Unqualified vs Qualified Audit Opinion: Auditor Report in the 10-k Explained

Accounting scandals can be a death knell to investors of a public company. There’s various ways to sniff out accounting “shenanigans”, but one of the easiest ways is to scan the auditor’s report of the 10-k. Essentially, you want to determine whether there’s a qualified or unqualified audit opinion, by looking for a few keywords.

This post will:

  • Define the basics (which at first sound counter-intuitive).
  • Give examples directly from recent company 10-k’s.
  • Shortcut for quickly sifting out the audit opinion when reading a 10-k.

The Basics of Audit Opinions

An unqualified audit opinion is a “clean report”. This means an auditor believes that all GAAP metrics and accounting policies seem to be fairly presented. The auditor doesn’t need to “qualify” the audit (make an exception for), it seems that the annual report is transparent and compliant.

On the contrary, a qualified audit opinion is one that needs further explanation or a disclaimer, not to say that the annual report is deceptive, but that there is an issue(s) with the representation. So a qualified report is not clean, and will outline exceptions or disagreements between the auditor and the report.

Audit Opinion: Sports Metaphor

Think of it this way—in a sports tournament, you might see a “qualifying” round. In qualifiers, a team needs to prove their worth, they are not allowed to play “as-is”.

So if the opposite of qualifying is “unqualifying”, then a team not in qualifiers doesn’t need to prove their worth to be in the tournament—like a financial statement that doesn’t need further “qualifying” (explanation) on why it is adequate.

Examples of Both Types of Audit Opinions

For the first example, I’ll show you a simple, pretty boilerplate unqualified auditor opinion. To follow along at home, pull up any 10-k on sec.gov and scroll down to REPORT OF INDEPENDENT REGISTERED PUBLIC ACCOUNTING FIRM, which can usually be found in Item 8: Financial Statements and Supplementary Data, usually right above the Consolidated Financial Statements.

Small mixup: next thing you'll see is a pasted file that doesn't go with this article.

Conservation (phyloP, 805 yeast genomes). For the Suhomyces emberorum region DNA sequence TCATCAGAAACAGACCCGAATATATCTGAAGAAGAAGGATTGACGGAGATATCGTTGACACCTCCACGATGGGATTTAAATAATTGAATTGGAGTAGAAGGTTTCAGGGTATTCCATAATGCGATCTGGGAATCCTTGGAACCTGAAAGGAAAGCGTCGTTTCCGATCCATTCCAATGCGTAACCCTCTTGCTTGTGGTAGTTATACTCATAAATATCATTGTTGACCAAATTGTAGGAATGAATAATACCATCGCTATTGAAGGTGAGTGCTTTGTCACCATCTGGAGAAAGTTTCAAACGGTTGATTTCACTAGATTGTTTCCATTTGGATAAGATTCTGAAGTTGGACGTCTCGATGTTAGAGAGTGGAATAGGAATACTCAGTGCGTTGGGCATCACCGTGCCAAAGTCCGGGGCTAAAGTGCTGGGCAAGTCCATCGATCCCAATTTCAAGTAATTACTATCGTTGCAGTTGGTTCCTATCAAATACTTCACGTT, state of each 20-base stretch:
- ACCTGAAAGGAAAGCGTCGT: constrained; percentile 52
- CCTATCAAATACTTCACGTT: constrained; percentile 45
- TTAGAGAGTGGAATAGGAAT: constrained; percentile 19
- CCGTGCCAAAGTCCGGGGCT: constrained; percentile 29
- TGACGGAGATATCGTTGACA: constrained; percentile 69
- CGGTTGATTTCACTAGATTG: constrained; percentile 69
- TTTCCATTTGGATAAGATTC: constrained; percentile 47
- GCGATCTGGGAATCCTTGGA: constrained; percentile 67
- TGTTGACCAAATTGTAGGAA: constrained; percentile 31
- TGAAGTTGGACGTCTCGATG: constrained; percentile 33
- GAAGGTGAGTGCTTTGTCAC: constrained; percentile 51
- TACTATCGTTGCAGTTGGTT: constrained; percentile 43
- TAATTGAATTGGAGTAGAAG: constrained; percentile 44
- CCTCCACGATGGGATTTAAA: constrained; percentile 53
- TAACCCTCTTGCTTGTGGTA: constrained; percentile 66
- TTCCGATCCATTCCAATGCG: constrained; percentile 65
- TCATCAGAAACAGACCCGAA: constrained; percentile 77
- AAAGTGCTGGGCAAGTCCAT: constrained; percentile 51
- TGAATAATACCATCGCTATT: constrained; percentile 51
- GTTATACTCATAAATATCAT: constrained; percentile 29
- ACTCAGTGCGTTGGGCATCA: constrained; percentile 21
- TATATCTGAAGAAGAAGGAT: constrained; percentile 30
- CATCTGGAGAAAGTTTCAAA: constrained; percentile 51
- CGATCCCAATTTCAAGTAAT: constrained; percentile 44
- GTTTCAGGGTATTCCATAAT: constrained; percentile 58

I’ll do that for a 10-k for Disney ($DIS) filed on 11/20/19. Here’s a screenshot:

Click to zoom

Notice that the auditor never explicitly said that the report was an unqualified opinion, but you should be able to infer that based on the language they use in the notes containing their opinion.

I’ll also tend to look for the audit company’s signature in the annual report if I’m having trouble locating their opinion notes, as their opinion tends to be not too far above their signature. The signature could look something like this:

Now here’s an example of a qualified audit opinion in a real world setting. I remember this one vividly because it was a stock that burned me, before I knew the importance of checking for accounting transparency.

From the 10-k for Newell Brands ($NWL) filed on 3/1/17:

In this case it wasn’t the financial statements that carried a qualified audit opinion, but rather it was the financials from the company’s latest acquisition, Jarden Corporation, that were excluded from the auditor’s audit opinion analysis.

This had a major impact in one of the quarters to follow, where auditors and the company reported an $8.3B goodwill impairment to their earnings, which represented 96% of the stock’s market capitalization at the time.

So, not only do the financial statements need to be transparent, but also it’s reasonable for investors to expect financials from acquisitions to be transparent too, when possible.

If not—maybe it’s worth the wait to see when the impacts from an acquisition are audited with an unqualified opinion.